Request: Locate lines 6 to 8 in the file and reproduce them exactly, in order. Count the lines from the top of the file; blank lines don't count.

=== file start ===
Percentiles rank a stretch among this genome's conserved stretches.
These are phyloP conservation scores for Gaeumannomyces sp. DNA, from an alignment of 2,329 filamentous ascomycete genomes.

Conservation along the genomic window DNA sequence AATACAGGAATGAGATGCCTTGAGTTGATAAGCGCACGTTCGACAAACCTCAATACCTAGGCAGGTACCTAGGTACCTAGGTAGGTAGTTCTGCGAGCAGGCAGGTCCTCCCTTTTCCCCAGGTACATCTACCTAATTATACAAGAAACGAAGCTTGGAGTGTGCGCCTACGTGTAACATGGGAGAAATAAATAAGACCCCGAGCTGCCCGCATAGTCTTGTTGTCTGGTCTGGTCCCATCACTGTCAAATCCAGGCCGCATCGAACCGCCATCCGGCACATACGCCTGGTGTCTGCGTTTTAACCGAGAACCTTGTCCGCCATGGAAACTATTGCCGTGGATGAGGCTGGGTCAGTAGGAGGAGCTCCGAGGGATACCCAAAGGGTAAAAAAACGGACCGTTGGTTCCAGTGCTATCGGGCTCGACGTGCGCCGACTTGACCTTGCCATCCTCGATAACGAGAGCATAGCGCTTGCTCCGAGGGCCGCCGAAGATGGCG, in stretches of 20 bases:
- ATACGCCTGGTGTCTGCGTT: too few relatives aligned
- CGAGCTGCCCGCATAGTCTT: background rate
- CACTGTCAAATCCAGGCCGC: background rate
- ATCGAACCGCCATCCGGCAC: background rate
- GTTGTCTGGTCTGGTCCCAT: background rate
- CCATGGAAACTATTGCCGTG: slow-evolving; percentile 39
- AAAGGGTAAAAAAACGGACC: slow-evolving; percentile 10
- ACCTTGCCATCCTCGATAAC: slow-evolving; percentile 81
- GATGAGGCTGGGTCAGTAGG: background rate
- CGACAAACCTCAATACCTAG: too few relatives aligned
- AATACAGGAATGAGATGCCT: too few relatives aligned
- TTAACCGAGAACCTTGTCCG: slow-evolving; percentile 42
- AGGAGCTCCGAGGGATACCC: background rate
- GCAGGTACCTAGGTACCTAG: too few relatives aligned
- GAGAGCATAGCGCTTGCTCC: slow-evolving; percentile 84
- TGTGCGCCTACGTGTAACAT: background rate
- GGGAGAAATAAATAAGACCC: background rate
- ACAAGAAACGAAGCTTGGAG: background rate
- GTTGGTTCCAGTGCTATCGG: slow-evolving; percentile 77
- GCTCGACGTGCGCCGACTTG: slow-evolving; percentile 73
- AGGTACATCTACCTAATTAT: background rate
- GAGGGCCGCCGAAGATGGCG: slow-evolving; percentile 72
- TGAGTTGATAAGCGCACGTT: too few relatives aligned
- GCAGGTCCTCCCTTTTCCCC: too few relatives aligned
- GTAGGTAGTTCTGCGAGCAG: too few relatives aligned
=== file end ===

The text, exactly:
- CACTGTCAAATCCAGGCCGC: background rate
- ATCGAACCGCCATCCGGCAC: background rate
- GTTGTCTGGTCTGGTCCCAT: background rate